The C word – What not to say when someone has cancer

I know this is out of scope with the rest of my blog but I want to say something important. In September last year my Mum was diagnosed with breast cancer.

Whilst her cancer was aggressive it didn’t get a chance to spread. Mum has finished her treatment and whilst it’s still a 5 year wait till being able to say she is in remission all signs are good.

But how happy I am isn’t really the point of this post. This is more of a public service announcement. Over the course of my mum’s treatment she’s had people make some pretty ridiculous comments about cancer. So here’s a little list of what NOT to say to someone who has cancer:

  • my friend/relative/co-worker/person had cancer….they died

    You’d think people would be smart enough to not say this but they do! Don’t say this!

  • are you doing xxx treatment? My friend had xxx treatment. You should ask your Doctor about xxx treatment.

    Every cancer is different. There is no one stop shop for fighting cancer…that’s called a cure and it (unfortunately) doesn’t exist yet. My mum was treated by a team of doctors who knew their stuff don’t question what treatment a person with cancer gets.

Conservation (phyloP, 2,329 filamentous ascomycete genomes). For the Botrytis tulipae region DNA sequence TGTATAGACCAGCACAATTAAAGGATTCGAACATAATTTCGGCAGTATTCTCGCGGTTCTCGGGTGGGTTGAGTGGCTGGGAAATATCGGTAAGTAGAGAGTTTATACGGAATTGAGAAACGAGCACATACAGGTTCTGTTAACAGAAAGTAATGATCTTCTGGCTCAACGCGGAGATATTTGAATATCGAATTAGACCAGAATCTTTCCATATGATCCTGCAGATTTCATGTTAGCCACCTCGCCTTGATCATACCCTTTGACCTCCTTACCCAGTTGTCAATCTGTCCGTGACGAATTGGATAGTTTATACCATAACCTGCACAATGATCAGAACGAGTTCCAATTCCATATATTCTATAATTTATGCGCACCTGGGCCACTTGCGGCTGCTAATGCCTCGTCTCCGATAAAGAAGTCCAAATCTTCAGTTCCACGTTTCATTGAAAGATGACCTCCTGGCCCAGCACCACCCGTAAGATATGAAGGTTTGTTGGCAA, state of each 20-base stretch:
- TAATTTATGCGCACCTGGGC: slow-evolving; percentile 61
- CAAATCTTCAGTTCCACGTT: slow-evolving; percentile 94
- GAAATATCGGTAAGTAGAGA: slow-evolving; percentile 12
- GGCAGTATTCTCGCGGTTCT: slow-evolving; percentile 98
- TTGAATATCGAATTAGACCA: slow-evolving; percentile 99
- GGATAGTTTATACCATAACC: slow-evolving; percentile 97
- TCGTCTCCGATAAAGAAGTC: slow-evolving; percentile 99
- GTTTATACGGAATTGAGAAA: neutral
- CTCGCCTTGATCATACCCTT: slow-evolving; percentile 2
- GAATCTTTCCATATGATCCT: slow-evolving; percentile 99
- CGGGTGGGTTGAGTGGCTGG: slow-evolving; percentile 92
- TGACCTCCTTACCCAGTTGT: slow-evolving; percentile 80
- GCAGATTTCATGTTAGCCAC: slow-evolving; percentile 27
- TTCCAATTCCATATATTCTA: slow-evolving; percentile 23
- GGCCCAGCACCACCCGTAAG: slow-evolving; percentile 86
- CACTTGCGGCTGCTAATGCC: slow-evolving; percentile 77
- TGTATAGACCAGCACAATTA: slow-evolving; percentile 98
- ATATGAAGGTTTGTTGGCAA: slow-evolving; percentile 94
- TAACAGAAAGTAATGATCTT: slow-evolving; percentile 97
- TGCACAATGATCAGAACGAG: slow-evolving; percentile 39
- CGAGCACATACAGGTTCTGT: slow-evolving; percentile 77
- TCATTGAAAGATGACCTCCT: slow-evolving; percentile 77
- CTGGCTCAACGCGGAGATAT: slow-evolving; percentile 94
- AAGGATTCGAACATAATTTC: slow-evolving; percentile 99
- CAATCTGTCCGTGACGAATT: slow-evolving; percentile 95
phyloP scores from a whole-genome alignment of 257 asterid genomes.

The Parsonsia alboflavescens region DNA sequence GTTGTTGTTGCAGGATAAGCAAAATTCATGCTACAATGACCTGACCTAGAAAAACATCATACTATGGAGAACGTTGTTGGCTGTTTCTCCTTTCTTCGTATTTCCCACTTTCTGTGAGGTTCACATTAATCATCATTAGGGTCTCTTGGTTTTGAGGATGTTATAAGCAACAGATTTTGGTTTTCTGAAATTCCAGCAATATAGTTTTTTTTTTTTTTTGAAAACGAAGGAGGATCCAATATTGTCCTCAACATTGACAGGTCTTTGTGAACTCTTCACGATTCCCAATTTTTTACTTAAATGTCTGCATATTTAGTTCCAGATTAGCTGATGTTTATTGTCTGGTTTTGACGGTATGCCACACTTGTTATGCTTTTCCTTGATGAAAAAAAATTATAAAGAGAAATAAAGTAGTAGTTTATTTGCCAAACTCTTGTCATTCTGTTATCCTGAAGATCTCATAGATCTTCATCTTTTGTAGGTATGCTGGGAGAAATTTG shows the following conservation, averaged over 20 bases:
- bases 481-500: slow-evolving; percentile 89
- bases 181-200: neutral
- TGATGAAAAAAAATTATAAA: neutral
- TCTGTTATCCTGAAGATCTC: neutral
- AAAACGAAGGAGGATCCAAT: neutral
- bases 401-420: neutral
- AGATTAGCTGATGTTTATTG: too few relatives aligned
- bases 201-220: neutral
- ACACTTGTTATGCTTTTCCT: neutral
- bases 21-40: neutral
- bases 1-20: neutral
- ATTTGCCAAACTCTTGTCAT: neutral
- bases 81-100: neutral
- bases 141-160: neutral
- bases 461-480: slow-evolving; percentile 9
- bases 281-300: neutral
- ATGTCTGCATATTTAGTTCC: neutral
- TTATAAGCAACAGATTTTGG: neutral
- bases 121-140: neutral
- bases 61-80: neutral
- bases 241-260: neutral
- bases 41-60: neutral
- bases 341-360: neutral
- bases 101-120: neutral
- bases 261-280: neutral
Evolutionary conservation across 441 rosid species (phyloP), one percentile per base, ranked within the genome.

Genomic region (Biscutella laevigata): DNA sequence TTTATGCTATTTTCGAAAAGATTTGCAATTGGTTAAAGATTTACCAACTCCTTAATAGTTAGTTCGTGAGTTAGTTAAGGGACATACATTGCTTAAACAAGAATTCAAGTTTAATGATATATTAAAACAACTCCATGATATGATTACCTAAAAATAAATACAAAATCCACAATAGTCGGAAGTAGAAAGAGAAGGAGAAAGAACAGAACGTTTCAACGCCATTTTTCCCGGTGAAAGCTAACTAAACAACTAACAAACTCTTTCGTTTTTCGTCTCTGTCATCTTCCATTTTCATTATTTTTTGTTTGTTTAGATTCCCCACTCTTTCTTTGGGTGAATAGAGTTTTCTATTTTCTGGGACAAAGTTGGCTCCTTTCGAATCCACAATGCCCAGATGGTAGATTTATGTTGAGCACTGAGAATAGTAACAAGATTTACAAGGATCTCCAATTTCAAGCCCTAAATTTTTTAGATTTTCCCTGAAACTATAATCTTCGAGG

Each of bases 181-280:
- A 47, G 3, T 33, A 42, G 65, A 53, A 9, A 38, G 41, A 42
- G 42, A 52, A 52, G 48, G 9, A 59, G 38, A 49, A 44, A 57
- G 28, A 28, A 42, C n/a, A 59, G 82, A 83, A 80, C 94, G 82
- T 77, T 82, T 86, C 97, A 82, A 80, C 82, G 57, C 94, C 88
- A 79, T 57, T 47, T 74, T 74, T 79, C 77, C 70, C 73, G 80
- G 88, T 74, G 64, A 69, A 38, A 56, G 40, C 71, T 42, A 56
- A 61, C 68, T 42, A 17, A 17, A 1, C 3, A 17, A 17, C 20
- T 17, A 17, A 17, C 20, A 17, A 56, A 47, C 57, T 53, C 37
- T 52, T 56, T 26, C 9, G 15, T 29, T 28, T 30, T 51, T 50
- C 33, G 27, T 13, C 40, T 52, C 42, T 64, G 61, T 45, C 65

• don’t look at people who have cancer like they have the plague, they don’t

    You wouldn’t think this happens but people are weird. You can’t catch cancer (unless its genetic – so yay me) so don’t be scared of people with cancer. Unless you are sick, due to their treatment people with cancer often have very weak immune systems so if you are sick its very nice to stay away.

I never thought cancer would come to my family. Cancer isn’t fun so please be nice to the people who have it.


Informed Librarian Online: Going Mobile? The Answer Isn’t Always App-etising

It’s that time again! My latest A bit of bytes column is out! Here’s a little taste of what its about.

Person: What do you mean you don’t have an app???
Me: [groan]
Apps are everywhere. Whilst the excitement surrounding apps is understandable it doesn’t mean that you should jump out and hire an ‘IT guru’ or expensive design company to design an app for you. As library and information professionals it is vital that the first consideration is to the user, their behaviors/preferences and whether their needs will be met by an app. Because if they aren’t going to use it what’s the point?

In this month’s column I want to highlight some of the key considerations you should make prior to jumping on the app bandwagon. I also want to highlight the often forgotten alternative to the app, that is, mobile optimisation.

The full article is available for free throughout October. As always I strongly encourage you to subscribe. There’s a fantastic collection materials including my previous columns 🙂